Contemporary Media Reports

The crash of the Stinson Airliner on 31 January 1945 was widely reported across Australia in city and country newspapers and internationally. The ensuing Coronial Inquiry was also scrutinised and exhaustively recorded in mainstream media. The following reports are samples of the media coverage retrieved from Trove.

These articles reproduced below were published in the evening edition of The Herald on the day of the crash.


Ten people were killed when an Australian National Airways plane, flying from Melbourne to Broken Hill, crashed at 8.13 a.m. today after an explosion 62 miles from Melbourne, between Kyneton and Bendigo. The disaster occurred at Spring Plain, two miles from Redesdale, 43 minutes after the plane, a twin-engined Stinson, had left Essendon. After the mid-air explosion the bodies of two men were flung clear, and the plane burst into flames, according to eye-witnesses.


Four of the eight passengers were officials of Commonwealth departments. Those killed were: —


Capt. Alan Leigh Murn, aged 27, married, of Chapman Avenue, Glenroy. First Officer O. D. Openshaw, 35, married, of Gordon Grove. East Preston.


Mr F. Kerr, believed to be of Broken Hill. C. R. Kerr, his son.

Mr John Gordon Jensen, 29. production manager of the Commonwealth Munitions factory at Mildura, married.

Mr Roy Fairfax Richardson, 54, of Faircroft Avenue, Gardiner, mechanical supervisor, of Allied Works Council, married.

Mr H. S. Black.

Peter Lawn, 11, of Kerang Kevin Lawn, 10, his brother.

Mr John Tayleur, 57, of Dandenong Road, Windsor, works supervisor of the A.W.C., married.


The plane took off at Essendon at 7.30 a.m., and crashed at 8.13 a.m. The tragedy was witnessed by Mr R. D. Bennett, of Spring Plains, on whose farm it occurred. He notified the Redesdale Post Office, which informed Constable P. Delaney, of Heathcote, who hurried to the scene. A representative of the Department of Civil Aviation, with the Operational Superintendent of A.N.A. (Capt. L. M. Johnston), and the Maintenance Superintendent (Mr D. Colquhoun), left Melbourne by car as soon as they received the news. The Baynton observer of the Victorian Aircraft Observation Corps checked the plane through that town on schedule. It was picked up by the spotter (Mrs S. Davey) at Redesdale. “The aircraft was travelling at meduim height — I estimate between 1000 and 2000 feet— when it came into view,” said Mrs Davey “Suddenly it seemed to go right out of control, and turn over in the air twice. Then it went behind a hill, and I heard an explosion.” Mrs Davey said that there was no rain at the time, and only a moderate wind.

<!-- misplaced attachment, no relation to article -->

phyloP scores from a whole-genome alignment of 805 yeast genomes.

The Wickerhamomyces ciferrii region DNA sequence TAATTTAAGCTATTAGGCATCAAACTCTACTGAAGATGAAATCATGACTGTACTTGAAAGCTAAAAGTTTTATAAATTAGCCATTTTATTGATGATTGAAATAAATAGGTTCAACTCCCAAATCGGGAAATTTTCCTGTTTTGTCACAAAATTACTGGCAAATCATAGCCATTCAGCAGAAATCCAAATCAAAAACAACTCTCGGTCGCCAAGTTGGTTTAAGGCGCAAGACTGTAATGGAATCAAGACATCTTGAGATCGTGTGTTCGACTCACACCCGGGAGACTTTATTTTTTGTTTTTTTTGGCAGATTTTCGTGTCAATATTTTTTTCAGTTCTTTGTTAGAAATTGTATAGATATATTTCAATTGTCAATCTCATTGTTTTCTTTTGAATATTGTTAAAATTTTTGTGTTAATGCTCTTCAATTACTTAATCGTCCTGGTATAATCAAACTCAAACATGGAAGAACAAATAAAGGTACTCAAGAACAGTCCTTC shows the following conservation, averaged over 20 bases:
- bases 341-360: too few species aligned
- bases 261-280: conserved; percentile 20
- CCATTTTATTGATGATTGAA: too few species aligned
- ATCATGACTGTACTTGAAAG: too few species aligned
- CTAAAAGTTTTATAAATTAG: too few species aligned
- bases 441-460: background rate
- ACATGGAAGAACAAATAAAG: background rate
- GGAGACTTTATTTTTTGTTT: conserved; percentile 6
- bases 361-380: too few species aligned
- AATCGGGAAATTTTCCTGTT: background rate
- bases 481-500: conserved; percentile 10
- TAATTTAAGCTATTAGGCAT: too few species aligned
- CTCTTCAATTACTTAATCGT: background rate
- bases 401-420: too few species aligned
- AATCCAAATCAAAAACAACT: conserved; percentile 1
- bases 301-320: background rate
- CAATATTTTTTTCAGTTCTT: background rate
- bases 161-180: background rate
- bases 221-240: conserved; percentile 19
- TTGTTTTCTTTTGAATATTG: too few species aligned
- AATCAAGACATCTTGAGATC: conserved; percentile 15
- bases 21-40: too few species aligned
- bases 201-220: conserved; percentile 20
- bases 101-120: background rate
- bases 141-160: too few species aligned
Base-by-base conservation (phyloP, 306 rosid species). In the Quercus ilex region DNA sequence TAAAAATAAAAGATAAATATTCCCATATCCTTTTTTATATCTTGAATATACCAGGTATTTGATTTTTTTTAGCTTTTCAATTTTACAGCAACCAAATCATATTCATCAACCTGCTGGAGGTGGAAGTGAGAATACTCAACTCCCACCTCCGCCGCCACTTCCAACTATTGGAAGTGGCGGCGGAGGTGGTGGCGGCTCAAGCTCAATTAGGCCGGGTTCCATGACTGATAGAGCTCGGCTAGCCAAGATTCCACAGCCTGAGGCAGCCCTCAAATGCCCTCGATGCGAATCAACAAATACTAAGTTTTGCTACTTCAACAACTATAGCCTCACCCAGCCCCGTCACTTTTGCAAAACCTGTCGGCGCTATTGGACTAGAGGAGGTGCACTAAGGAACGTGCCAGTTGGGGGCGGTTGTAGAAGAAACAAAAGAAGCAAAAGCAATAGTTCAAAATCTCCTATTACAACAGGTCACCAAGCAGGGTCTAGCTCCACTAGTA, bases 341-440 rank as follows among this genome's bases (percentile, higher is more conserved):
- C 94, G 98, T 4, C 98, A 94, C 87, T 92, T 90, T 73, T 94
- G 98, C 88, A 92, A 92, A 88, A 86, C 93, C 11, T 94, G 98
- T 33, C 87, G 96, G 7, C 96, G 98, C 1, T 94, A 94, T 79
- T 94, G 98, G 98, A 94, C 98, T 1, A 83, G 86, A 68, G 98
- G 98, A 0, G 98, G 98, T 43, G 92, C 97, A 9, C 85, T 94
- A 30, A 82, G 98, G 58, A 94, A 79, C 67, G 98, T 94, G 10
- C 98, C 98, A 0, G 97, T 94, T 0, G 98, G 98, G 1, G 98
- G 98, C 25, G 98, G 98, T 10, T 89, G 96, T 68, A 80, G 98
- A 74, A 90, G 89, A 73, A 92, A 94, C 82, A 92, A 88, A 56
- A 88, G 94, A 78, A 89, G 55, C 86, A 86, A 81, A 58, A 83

Mr Bennett said: “I was working on my farm when the plane came over. “As I watched it, it gave a loud roaring noise, and began cutting out and back-firing. “It was losing height, and when it was quite low — I would not like to estimate the exact height — it exploded in the air. “The bodies of two men were thrown clear, and the wreckage of the plane scattered over hundreds of yards. “The two men thrown clear were killed instantly, and the rest of the occupants were burnt to death when the plane burst into flames- “The whole thing happened in a split second. After I had rushed to the telephone and notified the Redesdale Post Office, I ran to the scene. “I could do nothing to help, as all on board the plane must have been killed instantly. “The ground on which the plane crashed is flat and cleared. It is stony, but there are no trees.”


Two more eye-witnesses were Miss Mary Cullen and Mr Stan Cullen, who live on an adjoining farm. They stated that the plane turned over in the air several times, after which a portion fell off although they could not distinguish which part. Two men were thrown clear while the craft was still in the air, and after hitting the ground, the plane burst into flames. The machine was certified as airworthy before it left the ground, and both members of the crew were in good health, Australian National Airways stated. Arrangements were being made to resume the service immediately.

10 DIE IN PLANE CRASH TODAY (1945, January 31). The Herald (Melbourne, Vic. : 1861 – 1954), p. 1. Retrieved January 28, 2020, from


An official inquiry into the airworthiness of the Stinson aircraft which crashed at Redesdale and the causes of the accident will be held in accordance with departmental procedure.

Officials of the company stated that either the company, with the approval of the Civil Aviation Department, or the department would issue an official statement on the accident after a complete investigation on the spot.

No indication of the crash was received by the company radio control. The pilots reported on the usual quarter hour schedules, and a few minutes before the disaster had reported all well.